“If I had a pie in the sky dream it would be that the US had a manufacturing policy. My proposal to grow the economy is to figure out high tech manufacturing.” - Joe Nocera
“Employment is not just the result of Adam Smith and the invisible hand – it’s about fiscal and social policy.” – Chrystia Freeland
“We’ve moved from an investing society to a trading society.” – Andrew Ross Sorkin
“Ideas are great — as long as there’s action too.” Kai Ryssdal
After several days of financial angst and counter-terrorism, I made time today to attend two musical interludes at the Aspen Ideas Festival that I found to be very restorative.
“The Global Breadth of Cuban Music” featured Orlando “Maraca” Valle and his band in a session that was part lecture, part concert. Integral parts of the Cuban sound, particularly rhythm, were explained and demonstrated. The main unit of rhythm is the clave, with song forms like son, rumba, and timba all having different claves, each admitting of many variations and embellishments. The audience was encouraged the clap the basic figure while instrument upon instrument layered on pattern after pattern, until it was hard to tell where the bars began or ended. The sheer complexity and ingenuity of the resulting structure was exhilarating, making you want to laugh out loud. Musicians tend to be capable in many instruments, so the rotation of band members can add yet another layer of richness to the proceedings.
“School of Rock” by Graeme Boone (part professor, part DJ) took us on a lightning tour through the world of rock ’n’ roll, from the Beatles to Nirvana to Danger Mouse and beyond. Taking syncopation from jazz, scales from the blues, and even discords from modern classical music, rock ’n’ roll went through a modernist period of innovation in the 50s and 60s that ultimately settled into a ‘common practice’, albeit with disruptive excursions, such as punk rock, which attempted to break the mold. We are now living in a post-modern period in which remixes, re-recordings and multiple directions seem to be the norm. Music is as likely to be created using a computer, rather than by wrestling with a real instrument, thanks to technological advances in music software, giving composers a richer palette of sounds, timbres and textures than ever before.
These two sessions reminded me how essential music is to the human soul, or at least to my soul.
Peter Jackson is chief scientist and vice president of Thomson Reuters, where he’s been since 1995. He has built a group of 40 research staff with expertise in the areas of document search, text and data mining, and machine learning. Jackson is also responsible for university collaboration with respect to joint research projects. His most recent book, Natural Language Processing for Online Applications, came out in a second edition in 2007. From 1992 to 1995, Jackson taught post-graduate classes in artificial intelligence and parallel computing at Clarkson University in New York and was a visiting professor at Singapore Polytechnic. In 1988, he moved to the US and became a principal scientist at McDonnell Douglas Research Laboratories. Before coming to the US, he taught in the Department of Artificial Intelligence at Edinburgh University from 1983 to 1988 and wrote the textbook Introduction to Expert Systems.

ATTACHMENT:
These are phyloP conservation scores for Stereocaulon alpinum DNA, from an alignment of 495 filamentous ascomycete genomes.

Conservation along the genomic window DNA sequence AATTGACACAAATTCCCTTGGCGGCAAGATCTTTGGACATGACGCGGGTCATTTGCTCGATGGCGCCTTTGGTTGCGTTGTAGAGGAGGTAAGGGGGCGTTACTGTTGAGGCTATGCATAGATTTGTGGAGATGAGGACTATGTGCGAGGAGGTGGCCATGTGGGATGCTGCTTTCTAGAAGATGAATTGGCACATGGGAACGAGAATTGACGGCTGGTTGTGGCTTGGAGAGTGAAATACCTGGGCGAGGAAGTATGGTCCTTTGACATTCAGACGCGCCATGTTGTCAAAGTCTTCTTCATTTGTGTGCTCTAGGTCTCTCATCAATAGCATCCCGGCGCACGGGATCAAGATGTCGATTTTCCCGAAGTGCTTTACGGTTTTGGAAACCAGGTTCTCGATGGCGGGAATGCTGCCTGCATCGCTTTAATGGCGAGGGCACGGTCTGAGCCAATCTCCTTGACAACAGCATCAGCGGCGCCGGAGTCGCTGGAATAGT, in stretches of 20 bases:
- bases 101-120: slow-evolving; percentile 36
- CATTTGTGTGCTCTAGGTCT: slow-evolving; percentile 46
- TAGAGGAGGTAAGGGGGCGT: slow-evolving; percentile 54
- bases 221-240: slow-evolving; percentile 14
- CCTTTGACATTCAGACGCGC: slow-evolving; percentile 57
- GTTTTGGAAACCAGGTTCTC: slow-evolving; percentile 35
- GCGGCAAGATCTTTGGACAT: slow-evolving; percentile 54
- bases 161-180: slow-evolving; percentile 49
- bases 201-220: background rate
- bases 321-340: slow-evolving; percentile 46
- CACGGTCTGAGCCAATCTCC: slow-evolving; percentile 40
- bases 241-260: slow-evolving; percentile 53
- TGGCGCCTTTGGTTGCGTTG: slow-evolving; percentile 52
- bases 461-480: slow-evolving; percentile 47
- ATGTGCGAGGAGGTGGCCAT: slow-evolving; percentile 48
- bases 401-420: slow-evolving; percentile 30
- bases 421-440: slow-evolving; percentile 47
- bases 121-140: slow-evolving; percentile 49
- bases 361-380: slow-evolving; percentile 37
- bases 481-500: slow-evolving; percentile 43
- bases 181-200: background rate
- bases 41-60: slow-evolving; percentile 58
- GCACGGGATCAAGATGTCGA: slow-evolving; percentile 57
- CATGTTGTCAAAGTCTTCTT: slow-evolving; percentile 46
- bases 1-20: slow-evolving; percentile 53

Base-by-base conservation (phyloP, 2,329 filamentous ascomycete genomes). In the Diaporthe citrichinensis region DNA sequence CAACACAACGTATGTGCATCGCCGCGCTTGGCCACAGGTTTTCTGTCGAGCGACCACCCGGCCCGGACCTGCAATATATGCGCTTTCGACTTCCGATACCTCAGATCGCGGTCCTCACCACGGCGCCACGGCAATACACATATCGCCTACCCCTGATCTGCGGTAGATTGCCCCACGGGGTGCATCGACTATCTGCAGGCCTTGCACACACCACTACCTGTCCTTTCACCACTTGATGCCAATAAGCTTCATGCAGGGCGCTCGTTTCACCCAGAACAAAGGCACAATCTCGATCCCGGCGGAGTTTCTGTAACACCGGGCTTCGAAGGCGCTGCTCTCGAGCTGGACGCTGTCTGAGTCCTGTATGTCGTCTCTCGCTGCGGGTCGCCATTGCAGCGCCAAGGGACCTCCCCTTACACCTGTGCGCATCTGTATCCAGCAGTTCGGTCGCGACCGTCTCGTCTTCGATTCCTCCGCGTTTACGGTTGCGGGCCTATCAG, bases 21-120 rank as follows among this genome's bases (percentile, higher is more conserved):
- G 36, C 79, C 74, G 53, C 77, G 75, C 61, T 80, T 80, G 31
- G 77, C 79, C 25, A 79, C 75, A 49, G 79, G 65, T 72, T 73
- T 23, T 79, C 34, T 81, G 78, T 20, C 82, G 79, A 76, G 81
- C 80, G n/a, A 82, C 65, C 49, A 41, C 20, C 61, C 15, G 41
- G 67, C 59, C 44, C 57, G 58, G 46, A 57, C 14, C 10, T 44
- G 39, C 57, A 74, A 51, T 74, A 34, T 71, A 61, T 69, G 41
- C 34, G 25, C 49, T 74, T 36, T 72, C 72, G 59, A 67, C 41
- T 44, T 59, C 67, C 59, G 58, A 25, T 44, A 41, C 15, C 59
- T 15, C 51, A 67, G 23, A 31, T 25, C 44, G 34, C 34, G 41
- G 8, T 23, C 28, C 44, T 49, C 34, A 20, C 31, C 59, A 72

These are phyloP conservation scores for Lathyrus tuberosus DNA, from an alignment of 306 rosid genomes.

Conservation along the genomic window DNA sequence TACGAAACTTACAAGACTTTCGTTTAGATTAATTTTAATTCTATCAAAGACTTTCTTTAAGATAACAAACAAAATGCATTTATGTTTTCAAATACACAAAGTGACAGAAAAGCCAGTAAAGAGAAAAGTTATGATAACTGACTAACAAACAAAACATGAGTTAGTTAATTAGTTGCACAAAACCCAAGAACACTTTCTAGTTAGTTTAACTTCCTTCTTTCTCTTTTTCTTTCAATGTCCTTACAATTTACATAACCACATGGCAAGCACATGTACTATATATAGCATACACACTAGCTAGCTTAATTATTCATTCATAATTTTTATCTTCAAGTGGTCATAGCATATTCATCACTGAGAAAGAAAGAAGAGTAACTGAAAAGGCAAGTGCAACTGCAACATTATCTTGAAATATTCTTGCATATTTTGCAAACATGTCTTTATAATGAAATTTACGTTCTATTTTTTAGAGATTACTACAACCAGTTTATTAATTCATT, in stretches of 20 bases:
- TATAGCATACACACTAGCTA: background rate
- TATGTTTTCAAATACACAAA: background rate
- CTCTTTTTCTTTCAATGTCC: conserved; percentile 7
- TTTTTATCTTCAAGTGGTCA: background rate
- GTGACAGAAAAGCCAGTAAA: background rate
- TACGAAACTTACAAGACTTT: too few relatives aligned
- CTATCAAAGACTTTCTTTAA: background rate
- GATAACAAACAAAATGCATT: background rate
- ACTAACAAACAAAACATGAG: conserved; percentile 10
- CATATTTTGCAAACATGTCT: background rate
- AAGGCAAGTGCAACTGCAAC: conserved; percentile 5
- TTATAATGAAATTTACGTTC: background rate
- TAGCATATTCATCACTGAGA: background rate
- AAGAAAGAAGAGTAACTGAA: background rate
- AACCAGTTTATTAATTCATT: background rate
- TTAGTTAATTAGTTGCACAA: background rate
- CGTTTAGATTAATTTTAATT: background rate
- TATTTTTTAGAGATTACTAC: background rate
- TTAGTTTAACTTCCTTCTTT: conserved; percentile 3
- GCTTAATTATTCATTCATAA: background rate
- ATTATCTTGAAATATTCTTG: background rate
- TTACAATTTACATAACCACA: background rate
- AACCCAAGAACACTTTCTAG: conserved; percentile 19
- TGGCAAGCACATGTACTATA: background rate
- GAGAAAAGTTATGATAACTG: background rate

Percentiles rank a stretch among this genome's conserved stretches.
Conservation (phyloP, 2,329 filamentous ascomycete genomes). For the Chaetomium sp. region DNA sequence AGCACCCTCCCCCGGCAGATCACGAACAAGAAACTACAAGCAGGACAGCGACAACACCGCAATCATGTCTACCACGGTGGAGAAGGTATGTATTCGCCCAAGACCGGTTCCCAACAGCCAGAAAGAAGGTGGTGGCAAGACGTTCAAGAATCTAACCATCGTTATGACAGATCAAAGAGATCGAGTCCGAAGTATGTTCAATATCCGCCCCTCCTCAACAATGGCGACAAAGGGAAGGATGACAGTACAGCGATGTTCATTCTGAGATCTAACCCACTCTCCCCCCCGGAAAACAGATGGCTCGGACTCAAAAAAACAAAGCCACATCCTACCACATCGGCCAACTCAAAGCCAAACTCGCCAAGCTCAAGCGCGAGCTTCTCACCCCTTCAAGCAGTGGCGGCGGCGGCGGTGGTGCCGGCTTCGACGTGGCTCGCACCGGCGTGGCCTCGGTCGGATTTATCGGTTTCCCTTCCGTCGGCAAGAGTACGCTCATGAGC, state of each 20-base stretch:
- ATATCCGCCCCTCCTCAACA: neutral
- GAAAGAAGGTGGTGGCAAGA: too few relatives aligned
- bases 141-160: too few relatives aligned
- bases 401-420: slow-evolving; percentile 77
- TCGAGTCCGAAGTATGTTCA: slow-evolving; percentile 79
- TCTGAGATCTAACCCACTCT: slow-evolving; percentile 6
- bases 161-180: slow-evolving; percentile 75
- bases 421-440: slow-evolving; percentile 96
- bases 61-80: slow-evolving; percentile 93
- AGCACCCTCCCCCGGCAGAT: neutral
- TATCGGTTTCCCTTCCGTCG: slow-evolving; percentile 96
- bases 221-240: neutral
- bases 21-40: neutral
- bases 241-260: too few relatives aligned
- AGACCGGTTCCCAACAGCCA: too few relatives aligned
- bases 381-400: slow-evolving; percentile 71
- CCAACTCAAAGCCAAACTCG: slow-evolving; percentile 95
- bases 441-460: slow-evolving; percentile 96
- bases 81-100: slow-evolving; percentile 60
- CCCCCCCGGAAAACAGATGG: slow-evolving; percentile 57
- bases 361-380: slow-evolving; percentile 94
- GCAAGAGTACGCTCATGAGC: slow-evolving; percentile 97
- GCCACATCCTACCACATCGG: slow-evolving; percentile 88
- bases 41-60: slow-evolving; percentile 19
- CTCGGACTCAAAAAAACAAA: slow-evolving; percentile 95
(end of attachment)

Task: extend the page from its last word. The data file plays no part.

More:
In an Aspen Ideas Festival session titled “Will Clean Tech Take Our Economy to the Cleaners,” Dr. Kristina Johnson, former under secretary of energy at the US Department of Energy and CEO of Enduring Energy debated with Robert Bryce, a senior fellow at the Manhattan Institute’s Center for Energy Policy and the Environment, the benefits and costs of clean tech.
Johnson laid out five proposed actions to take to achieve an ambitious goal of 83% reduction of CO2 in the atmosphere by 2050 and 80% clean electricity by 2035:
- Focus on energy conservation first.
- Decarbonize the electric sector.
- Electrify the transportation sector.
- Develop advanced bio-fuels that can be used for work trucks and planes.
- Modernize the grid for energy efficiency
Johnson says there needs to be more public and private focus on research in battery technology and research in converting to bio-fuels. She also says the citing and permitting process for renewable energy sources like wind and solar and hydro power need to be streamlined; that the US needs to continue a loan guarantee program for nuclear; revitalize our infrastructure; and she called for more regulation.
The cost of not pursuing such a plan according to Johnson?
Robert Rubin, co-chairman of the Council on Foreign Relations and formerly of the Clinton administration, was interviewed by Chrystia Freeland of Thomson Reuters at the Aspen Ideas Festival this morning. Rubin stated that the US is at a ‘historic crossroads’ and that the ultimate challenge is political, not technical. Washington needs to address the debt crisis, finance public investment, and reform education and healthcare, but ideology and opinion are getting in the way of facts and analysis, and the media isn’t helping much.
Political analysts often focus on structural issues, such as gerrymandering and campaign finance, but Rubin suggested that the media needs to play a larger role in educating the electorate, as well as airing scandal, conflict and ideological issues. People don’t understand the trade-offs; if they did, they would hold their representatives more accountable. Meanwhile, politicians could learn from other countries on topics like education and employment, and starting trying out ideas instead of arguing.
At question time, Rubin said he was ‘really worried’ about the current impasse over the debt ceiling, and thought the situation was ‘horrendously risky.’ Making the debate about debt a debate solely about spending, is completely wrong, in his view. If the deficit is greater than discretionary spending, how can you cut your way to a balanced budget? The issues have not been framed properly, and there is no sensible discussion. I find it hard to disagree.